Chromosome instability and deregulated proliferation: an unavoidable duo.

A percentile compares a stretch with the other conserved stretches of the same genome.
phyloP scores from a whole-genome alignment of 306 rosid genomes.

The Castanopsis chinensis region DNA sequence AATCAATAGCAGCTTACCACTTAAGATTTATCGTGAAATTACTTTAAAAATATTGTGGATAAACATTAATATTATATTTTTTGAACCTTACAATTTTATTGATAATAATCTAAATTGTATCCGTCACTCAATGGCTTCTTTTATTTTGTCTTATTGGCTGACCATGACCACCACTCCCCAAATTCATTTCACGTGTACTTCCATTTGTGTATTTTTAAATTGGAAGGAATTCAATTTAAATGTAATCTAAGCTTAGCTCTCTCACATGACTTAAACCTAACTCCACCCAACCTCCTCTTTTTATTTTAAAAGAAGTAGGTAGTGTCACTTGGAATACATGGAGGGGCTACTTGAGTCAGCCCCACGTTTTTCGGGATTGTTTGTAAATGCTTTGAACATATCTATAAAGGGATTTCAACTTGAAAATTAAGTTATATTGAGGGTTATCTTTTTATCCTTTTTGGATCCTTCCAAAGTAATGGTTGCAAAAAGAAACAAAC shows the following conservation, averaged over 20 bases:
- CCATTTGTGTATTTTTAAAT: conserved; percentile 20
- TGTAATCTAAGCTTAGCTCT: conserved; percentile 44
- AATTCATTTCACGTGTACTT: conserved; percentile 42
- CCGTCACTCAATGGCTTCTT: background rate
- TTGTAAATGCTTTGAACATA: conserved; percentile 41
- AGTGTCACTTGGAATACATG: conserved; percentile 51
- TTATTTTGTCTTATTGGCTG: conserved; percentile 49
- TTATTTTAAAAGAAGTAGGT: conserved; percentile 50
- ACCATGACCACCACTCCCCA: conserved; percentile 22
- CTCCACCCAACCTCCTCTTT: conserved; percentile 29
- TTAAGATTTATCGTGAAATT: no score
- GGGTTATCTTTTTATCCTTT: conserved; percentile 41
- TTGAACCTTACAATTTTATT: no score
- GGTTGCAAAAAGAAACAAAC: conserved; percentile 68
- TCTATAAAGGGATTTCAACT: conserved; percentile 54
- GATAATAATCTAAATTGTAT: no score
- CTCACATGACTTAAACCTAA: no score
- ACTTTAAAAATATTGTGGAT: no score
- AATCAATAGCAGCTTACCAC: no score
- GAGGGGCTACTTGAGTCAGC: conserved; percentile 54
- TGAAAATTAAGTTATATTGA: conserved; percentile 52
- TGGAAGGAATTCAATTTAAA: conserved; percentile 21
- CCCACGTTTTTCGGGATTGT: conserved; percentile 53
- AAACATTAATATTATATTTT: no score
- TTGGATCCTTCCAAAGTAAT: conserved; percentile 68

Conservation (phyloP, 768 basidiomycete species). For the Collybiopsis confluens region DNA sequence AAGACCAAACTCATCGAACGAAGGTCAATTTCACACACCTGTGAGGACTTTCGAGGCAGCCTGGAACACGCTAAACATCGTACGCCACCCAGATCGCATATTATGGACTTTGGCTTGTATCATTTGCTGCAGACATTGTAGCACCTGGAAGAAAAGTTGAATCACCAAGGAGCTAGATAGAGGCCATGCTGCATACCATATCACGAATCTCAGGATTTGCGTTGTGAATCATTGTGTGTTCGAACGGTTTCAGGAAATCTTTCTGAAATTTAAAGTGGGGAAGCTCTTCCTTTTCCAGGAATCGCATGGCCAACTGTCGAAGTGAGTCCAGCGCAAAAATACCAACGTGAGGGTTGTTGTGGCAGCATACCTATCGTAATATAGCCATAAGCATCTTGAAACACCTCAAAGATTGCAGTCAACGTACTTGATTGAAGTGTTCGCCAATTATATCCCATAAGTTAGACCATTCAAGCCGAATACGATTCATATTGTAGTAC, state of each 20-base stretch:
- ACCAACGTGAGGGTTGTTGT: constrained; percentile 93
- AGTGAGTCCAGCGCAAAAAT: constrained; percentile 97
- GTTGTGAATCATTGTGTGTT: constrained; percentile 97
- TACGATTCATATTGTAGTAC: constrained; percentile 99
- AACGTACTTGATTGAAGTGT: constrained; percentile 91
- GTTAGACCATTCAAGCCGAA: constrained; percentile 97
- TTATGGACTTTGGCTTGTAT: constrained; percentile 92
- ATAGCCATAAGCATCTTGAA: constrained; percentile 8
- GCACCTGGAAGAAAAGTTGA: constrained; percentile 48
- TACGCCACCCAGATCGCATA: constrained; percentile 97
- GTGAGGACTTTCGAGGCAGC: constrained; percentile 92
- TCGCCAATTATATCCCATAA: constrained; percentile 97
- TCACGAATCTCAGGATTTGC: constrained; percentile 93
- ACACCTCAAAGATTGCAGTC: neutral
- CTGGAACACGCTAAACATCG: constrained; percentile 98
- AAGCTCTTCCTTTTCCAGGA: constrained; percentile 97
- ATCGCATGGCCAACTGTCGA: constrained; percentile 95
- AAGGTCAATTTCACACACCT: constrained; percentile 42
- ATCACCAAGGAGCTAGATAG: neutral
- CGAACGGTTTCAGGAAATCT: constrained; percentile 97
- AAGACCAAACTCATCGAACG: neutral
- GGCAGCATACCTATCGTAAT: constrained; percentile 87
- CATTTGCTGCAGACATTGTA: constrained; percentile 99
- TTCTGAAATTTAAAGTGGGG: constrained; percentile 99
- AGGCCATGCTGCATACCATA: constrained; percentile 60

ABSTRACT The concept that aneuploidy is a characteristic of malignant cells has long been known; however, the idea that aneuploidy is an active contributor to tumorigenesis, as opposed to being an associated phenotype, is more recent in its evolution. At the same time, we are seeing the emergence of novel roles for tumor suppressor genes and oncogenes in genome stability. These include the adenomatous polyposis coli gene (APC), p53, the retinoblastoma susceptibility gene (RB1), and Ras. Originally, many of these genes were thought to be tumor suppressive or oncogenic solely because of their role in proliferative control. Because of the frequency with which they are disrupted in cancer, chromosome instability caused by their dysfunction may be more central to tumorigenesis than previously thought. Therefore, this review will highlight how the proper function of cell cycle regulatory genes contributes to the maintenance of genome stability, and how their mutation in cancer obligatorily connects proliferation and chromosome instability.